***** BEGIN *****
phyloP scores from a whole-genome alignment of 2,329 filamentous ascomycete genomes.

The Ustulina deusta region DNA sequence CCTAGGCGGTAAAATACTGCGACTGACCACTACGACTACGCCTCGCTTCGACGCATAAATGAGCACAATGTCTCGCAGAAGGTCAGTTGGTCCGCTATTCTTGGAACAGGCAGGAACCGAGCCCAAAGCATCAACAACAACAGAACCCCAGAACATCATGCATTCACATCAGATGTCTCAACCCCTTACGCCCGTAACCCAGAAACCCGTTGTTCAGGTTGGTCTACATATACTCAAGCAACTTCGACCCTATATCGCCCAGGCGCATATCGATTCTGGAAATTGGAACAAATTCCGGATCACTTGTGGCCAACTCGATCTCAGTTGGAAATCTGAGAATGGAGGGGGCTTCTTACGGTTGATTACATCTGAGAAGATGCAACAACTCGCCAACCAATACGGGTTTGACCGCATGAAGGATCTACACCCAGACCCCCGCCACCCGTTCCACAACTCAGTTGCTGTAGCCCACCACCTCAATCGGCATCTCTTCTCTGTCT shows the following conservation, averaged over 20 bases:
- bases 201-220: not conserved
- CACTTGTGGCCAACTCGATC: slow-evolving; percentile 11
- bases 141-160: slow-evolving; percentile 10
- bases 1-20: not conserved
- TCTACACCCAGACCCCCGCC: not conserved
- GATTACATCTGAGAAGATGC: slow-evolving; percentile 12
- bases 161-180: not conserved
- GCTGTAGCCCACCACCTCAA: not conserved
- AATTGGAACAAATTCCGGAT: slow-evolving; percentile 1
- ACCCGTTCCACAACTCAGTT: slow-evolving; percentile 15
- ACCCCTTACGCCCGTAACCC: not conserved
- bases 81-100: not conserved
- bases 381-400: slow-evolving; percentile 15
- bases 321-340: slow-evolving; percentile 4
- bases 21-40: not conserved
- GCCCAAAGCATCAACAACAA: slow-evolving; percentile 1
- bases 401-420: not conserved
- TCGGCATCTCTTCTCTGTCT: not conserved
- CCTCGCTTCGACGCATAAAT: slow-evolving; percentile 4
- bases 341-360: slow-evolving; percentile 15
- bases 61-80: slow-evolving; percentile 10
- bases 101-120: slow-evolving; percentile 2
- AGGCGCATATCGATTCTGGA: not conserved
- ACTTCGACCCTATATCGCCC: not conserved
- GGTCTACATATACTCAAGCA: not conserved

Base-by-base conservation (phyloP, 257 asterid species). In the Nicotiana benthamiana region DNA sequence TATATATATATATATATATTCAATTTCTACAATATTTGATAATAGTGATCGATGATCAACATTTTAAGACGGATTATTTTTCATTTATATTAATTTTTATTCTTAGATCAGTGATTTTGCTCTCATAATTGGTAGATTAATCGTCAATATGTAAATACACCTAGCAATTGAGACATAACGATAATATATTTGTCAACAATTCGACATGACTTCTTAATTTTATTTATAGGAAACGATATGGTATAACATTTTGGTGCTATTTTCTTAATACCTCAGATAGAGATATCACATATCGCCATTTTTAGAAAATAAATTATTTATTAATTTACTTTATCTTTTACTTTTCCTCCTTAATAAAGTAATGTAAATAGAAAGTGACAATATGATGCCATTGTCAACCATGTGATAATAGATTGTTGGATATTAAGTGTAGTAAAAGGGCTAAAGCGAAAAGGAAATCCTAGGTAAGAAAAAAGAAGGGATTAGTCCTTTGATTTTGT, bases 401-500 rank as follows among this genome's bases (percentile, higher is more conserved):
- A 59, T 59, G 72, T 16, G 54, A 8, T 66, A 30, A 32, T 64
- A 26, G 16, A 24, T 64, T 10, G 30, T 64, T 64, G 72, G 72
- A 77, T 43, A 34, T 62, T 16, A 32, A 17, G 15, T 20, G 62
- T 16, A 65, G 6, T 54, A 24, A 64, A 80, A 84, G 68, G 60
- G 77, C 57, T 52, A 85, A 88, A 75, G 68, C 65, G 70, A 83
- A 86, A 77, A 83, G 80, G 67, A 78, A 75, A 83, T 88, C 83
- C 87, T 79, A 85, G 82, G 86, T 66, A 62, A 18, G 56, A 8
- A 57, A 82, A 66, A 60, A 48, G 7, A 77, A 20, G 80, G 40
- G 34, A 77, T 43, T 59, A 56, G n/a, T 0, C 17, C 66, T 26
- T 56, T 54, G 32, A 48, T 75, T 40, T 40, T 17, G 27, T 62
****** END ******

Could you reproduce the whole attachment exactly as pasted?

phyloP scores from a whole-genome alignment of 2,329 filamentous ascomycete genomes.

The Ustulina deusta region DNA sequence CCTAGGCGGTAAAATACTGCGACTGACCACTACGACTACGCCTCGCTTCGACGCATAAATGAGCACAATGTCTCGCAGAAGGTCAGTTGGTCCGCTATTCTTGGAACAGGCAGGAACCGAGCCCAAAGCATCAACAACAACAGAACCCCAGAACATCATGCATTCACATCAGATGTCTCAACCCCTTACGCCCGTAACCCAGAAACCCGTTGTTCAGGTTGGTCTACATATACTCAAGCAACTTCGACCCTATATCGCCCAGGCGCATATCGATTCTGGAAATTGGAACAAATTCCGGATCACTTGTGGCCAACTCGATCTCAGTTGGAAATCTGAGAATGGAGGGGGCTTCTTACGGTTGATTACATCTGAGAAGATGCAACAACTCGCCAACCAATACGGGTTTGACCGCATGAAGGATCTACACCCAGACCCCCGCCACCCGTTCCACAACTCAGTTGCTGTAGCCCACCACCTCAATCGGCATCTCTTCTCTGTCT shows the following conservation, averaged over 20 bases:
- bases 201-220: not conserved
- CACTTGTGGCCAACTCGATC: slow-evolving; percentile 11
- bases 141-160: slow-evolving; percentile 10
- bases 1-20: not conserved
- TCTACACCCAGACCCCCGCC: not conserved
- GATTACATCTGAGAAGATGC: slow-evolving; percentile 12
- bases 161-180: not conserved
- GCTGTAGCCCACCACCTCAA: not conserved
- AATTGGAACAAATTCCGGAT: slow-evolving; percentile 1
- ACCCGTTCCACAACTCAGTT: slow-evolving; percentile 15
- ACCCCTTACGCCCGTAACCC: not conserved
- bases 81-100: not conserved
- bases 381-400: slow-evolving; percentile 15
- bases 321-340: slow-evolving; percentile 4
- bases 21-40: not conserved
- GCCCAAAGCATCAACAACAA: slow-evolving; percentile 1
- bases 401-420: not conserved
- TCGGCATCTCTTCTCTGTCT: not conserved
- CCTCGCTTCGACGCATAAAT: slow-evolving; percentile 4
- bases 341-360: slow-evolving; percentile 15
- bases 61-80: slow-evolving; percentile 10
- bases 101-120: slow-evolving; percentile 2
- AGGCGCATATCGATTCTGGA: not conserved
- ACTTCGACCCTATATCGCCC: not conserved
- GGTCTACATATACTCAAGCA: not conserved

Base-by-base conservation (phyloP, 257 asterid species). In the Nicotiana benthamiana region DNA sequence TATATATATATATATATATTCAATTTCTACAATATTTGATAATAGTGATCGATGATCAACATTTTAAGACGGATTATTTTTCATTTATATTAATTTTTATTCTTAGATCAGTGATTTTGCTCTCATAATTGGTAGATTAATCGTCAATATGTAAATACACCTAGCAATTGAGACATAACGATAATATATTTGTCAACAATTCGACATGACTTCTTAATTTTATTTATAGGAAACGATATGGTATAACATTTTGGTGCTATTTTCTTAATACCTCAGATAGAGATATCACATATCGCCATTTTTAGAAAATAAATTATTTATTAATTTACTTTATCTTTTACTTTTCCTCCTTAATAAAGTAATGTAAATAGAAAGTGACAATATGATGCCATTGTCAACCATGTGATAATAGATTGTTGGATATTAAGTGTAGTAAAAGGGCTAAAGCGAAAAGGAAATCCTAGGTAAGAAAAAAGAAGGGATTAGTCCTTTGATTTTGT, bases 401-500 rank as follows among this genome's bases (percentile, higher is more conserved):
- A 59, T 59, G 72, T 16, G 54, A 8, T 66, A 30, A 32, T 64
- A 26, G 16, A 24, T 64, T 10, G 30, T 64, T 64, G 72, G 72
- A 77, T 43, A 34, T 62, T 16, A 32, A 17, G 15, T 20, G 62
- T 16, A 65, G 6, T 54, A 24, A 64, A 80, A 84, G 68, G 60
- G 77, C 57, T 52, A 85, A 88, A 75, G 68, C 65, G 70, A 83
- A 86, A 77, A 83, G 80, G 67, A 78, A 75, A 83, T 88, C 83
- C 87, T 79, A 85, G 82, G 86, T 66, A 62, A 18, G 56, A 8
- A 57, A 82, A 66, A 60, A 48, G 7, A 77, A 20, G 80, G 40
- G 34, A 77, T 43, T 59, A 56, G n/a, T 0, C 17, C 66, T 26
- T 56, T 54, G 32, A 48, T 75, T 40, T 40, T 17, G 27, T 62